"Killing MET softly” — constituent-based pileup suppression techniques

Project description

“Invisible” particles, i.e. those that cannot be directly detected with experimental instrumentation, include Standard Model neutrinos and more exotic hypotheses related to Dark Matter, Extra Dimensions and Supersymmetry. The only experimental observable capable of shedding light on these mysterious objects is the missing transverse momentum (MET), that is the observed momentum imbalance perpendicular to the beam axis. At present and future LHC conditions, experimental detectors have to contend with many simultaneous proton-proton collisions or pile-up overlaid on the event of interest, vastly complicating the reconstruction of MET.

To date, various pile-up mitigation approaches have been adopted, including correcting for the average pileup density per event in local regions and the use of precision tracking to tag objects originating from pile-up vertices. While showing great promise in the reconstruction of hadronic jets, these require some adaptation for use in MET. The student will applying constituent-level pile-up correction techniques, including SoftKiller in conjunction with particle flow reconstruction, to MET reconstruction in ATLAS and assess the resulting performance against standard benchmarks. Successful demonstrations of these techniques will be fundamental to continued effective usage of MET in the ATLAS trigger and physics analyses in the foreseeable future.

Some useful references:

  • 2012 MET paper — This reviews how we reconstruct missing ET in some detail
  • SoftKiller paper — This explains one of the approaches we’re interested in for pile-up suppression in MET.
  • PFlow paper — Ideally we would combine SoftKiller with the particle flow reconstruction, which is explained here
  • ROOT website (You probably found this already. I’d suggest trying to use pyROOT as well as C++ ROOT).
  • Linux shell tutorial -- Important for getting around your unix machine (including Mac terminal)
  • Emacs tour -- One of the two major text editors on unix, and the one I prefer. Important for editing code on remote machines.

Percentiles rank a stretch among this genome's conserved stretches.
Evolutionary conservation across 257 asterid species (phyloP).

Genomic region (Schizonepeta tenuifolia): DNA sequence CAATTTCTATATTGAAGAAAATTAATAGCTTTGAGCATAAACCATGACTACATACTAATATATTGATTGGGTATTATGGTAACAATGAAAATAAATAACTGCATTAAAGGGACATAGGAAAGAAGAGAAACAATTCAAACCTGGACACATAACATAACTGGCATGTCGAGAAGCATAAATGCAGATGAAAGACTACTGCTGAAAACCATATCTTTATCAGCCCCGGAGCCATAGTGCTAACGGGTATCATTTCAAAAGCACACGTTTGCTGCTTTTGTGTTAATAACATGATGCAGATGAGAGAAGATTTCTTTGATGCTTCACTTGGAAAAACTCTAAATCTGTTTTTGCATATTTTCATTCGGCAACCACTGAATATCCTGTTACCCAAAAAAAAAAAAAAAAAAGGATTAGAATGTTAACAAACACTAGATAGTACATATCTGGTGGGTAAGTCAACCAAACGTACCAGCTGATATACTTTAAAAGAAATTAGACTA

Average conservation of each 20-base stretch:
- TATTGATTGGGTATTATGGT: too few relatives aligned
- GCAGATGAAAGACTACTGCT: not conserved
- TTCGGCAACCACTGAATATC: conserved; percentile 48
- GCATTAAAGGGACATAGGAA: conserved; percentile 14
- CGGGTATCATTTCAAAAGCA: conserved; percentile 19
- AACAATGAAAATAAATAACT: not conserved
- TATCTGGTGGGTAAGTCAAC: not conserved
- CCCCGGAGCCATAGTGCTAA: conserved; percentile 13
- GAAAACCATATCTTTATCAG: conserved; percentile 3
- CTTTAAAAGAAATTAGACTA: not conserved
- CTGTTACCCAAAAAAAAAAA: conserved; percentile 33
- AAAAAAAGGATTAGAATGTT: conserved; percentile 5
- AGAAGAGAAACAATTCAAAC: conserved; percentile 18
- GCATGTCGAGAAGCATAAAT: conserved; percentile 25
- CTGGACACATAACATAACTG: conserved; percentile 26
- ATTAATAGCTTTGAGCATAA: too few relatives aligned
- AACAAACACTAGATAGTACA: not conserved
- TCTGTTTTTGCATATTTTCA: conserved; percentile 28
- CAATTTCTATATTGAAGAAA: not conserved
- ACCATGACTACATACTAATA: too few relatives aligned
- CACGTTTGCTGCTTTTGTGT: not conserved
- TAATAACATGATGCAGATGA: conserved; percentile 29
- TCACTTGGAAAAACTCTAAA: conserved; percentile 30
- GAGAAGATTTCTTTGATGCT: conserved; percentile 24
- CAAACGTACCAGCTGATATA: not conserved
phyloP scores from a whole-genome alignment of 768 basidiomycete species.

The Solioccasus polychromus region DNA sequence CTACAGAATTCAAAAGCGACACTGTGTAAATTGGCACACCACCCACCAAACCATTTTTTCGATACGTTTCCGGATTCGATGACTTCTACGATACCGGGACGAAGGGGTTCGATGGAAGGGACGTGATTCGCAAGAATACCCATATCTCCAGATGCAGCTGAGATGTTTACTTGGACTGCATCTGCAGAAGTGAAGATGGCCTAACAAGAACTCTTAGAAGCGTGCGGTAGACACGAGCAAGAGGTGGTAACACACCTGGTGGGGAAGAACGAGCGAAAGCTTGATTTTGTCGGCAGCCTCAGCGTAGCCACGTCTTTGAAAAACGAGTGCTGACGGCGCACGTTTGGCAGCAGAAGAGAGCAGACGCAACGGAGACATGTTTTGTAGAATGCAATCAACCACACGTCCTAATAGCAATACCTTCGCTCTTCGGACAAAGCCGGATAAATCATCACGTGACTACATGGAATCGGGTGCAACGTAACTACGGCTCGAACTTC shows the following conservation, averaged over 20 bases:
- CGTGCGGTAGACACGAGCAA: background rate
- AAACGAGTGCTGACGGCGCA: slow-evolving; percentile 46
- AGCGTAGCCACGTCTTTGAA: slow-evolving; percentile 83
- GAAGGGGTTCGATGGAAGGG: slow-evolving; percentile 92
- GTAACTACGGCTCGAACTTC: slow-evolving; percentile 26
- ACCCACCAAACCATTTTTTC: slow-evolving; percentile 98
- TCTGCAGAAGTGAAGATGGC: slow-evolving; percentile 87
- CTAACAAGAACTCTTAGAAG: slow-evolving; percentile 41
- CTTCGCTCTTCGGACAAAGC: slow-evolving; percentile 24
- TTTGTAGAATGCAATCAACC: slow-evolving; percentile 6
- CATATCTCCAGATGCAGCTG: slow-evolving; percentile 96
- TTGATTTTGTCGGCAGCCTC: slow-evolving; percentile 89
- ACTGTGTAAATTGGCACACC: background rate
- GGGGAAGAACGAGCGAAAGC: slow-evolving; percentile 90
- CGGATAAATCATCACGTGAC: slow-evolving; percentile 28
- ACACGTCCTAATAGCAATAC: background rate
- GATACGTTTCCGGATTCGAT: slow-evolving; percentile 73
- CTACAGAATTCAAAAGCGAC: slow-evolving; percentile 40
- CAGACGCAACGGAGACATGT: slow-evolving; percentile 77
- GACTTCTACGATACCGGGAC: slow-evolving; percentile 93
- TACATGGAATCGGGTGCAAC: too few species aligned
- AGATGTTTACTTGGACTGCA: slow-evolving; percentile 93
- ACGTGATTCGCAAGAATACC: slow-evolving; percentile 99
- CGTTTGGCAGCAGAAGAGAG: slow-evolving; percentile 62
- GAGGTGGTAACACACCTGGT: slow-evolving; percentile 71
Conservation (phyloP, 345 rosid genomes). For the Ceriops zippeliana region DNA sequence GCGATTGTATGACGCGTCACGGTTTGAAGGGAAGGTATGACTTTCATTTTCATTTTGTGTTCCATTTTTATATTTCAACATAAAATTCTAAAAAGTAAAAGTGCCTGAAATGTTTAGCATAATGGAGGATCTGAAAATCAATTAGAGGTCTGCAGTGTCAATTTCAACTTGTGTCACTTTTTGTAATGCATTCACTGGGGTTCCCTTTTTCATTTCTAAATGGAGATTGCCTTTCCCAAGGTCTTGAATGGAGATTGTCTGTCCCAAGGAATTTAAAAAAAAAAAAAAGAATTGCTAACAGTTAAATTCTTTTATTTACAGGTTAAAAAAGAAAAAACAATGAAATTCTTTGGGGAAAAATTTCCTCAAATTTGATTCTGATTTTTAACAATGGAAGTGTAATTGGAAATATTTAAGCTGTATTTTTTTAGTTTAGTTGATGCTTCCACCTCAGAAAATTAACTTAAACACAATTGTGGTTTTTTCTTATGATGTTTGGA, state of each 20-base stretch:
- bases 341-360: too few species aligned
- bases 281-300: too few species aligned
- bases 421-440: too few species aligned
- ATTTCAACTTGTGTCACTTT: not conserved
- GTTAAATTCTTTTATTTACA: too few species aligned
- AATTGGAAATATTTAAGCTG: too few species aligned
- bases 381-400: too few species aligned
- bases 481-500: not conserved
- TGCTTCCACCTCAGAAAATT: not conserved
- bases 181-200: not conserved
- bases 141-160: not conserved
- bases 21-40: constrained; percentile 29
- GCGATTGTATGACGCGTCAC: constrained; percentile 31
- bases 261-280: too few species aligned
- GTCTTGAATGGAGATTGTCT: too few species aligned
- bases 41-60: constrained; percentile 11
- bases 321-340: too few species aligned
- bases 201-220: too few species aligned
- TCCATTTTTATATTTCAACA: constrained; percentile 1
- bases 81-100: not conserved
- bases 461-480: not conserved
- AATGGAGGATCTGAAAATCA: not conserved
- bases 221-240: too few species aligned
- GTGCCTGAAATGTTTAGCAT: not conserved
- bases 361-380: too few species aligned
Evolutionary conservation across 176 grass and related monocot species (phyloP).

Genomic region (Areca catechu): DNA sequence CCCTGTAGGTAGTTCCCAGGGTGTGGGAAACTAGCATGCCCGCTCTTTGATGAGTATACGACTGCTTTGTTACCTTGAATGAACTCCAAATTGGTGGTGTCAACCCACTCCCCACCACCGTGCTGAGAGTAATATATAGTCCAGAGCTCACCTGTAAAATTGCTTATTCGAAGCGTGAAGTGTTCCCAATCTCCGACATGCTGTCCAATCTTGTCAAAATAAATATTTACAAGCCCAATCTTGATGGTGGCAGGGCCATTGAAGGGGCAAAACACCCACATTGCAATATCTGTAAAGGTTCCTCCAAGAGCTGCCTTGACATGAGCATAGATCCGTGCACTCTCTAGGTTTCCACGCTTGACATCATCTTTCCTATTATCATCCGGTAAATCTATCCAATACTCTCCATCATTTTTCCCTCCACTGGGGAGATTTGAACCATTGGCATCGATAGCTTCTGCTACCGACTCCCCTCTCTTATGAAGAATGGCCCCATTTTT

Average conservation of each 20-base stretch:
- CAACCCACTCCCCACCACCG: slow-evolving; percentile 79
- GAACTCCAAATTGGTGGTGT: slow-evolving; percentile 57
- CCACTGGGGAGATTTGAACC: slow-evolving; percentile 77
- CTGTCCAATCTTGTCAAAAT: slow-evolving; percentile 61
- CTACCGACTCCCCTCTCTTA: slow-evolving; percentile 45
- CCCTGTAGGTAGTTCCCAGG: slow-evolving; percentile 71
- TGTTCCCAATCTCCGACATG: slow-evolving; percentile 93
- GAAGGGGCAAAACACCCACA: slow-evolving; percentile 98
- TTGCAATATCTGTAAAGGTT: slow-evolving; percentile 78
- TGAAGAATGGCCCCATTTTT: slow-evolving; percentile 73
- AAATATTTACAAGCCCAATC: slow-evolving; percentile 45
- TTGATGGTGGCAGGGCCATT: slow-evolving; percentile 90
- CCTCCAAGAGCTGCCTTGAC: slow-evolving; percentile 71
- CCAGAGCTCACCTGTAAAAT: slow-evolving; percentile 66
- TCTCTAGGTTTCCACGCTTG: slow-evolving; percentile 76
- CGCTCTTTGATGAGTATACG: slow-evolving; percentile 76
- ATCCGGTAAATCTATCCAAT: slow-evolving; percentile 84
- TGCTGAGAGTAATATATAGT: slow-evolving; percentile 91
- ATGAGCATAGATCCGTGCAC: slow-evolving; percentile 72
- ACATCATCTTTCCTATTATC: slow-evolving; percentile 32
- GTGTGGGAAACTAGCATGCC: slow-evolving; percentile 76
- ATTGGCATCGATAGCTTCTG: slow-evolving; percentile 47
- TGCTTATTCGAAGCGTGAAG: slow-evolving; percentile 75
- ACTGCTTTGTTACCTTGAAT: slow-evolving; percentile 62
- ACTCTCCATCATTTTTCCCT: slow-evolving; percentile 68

Coding hints

A basic primer for working on the CERN computing infrastructure:

ssh -Y [yourusername]@lxplus.cern.ch # log in remotely; -Y should provide you with a display connection on Mac
setupATLAS # load the "lsetup" command for sourcing ATLAS software
lsetup root # load the root executable and libraries
You'll be given a working directory at /afs/cern.ch/user/u/username/, but this is limited in size, so the better place to work is /afs/cern.ch/user/w/username/. Maybe convenient to alias the work directory to ~/work.

If you need to transfer files, you can use scp or the more powerful rsync.

CERN has started using GitLab for software version control, so once you start writing standalone scripts or even more complex code, you should start putting it in Git. I made a repository here that we can use to collect all the code that we put together.

For a few more tips, you can also refer to InstructionsForSummerStudents2016.

Ntuple format

For making a start, I produced a small sample of events with kinematic information written to a ROOT TTree. These contain a directory called "SoftK", inside which is a TTree called "ntup". You should try plotting various properties of the events to get a sense for what information is in the file. I'll probably keep updating these at:


There are several "object collections" contained in the tree:

  • Electrons
  • Muons
  • Jets of different types
    • AntiKt4TruthJets -- jets built using simulated particles from the Monte Carlo event generator as a reference
    • AntiKt4EMTopoJets -- jets built using standard ATLAS topological clusters of energy in the calorimeters
    • AntiKt4EMTopoSKJets -- as AntiKt4EMTopo but with the SoftKiller algorithm applied
    • AntiKt4EMTopoVorSKJets -- as AntiKt4EMTopoSK but with Voronoi subtraction & spreading applied to the clusters before SoftKiller
    • AntiKt4EMPFlowJets -- jets constructed using particle flow objects
  • MET collections corresponding to the different jet collections. There are several "terms" or "components" of the MET calculation
    • FinalTrk -- the total MET for the event, composed of the following parts:
    • RefEle -- the contribution of electrons to the MET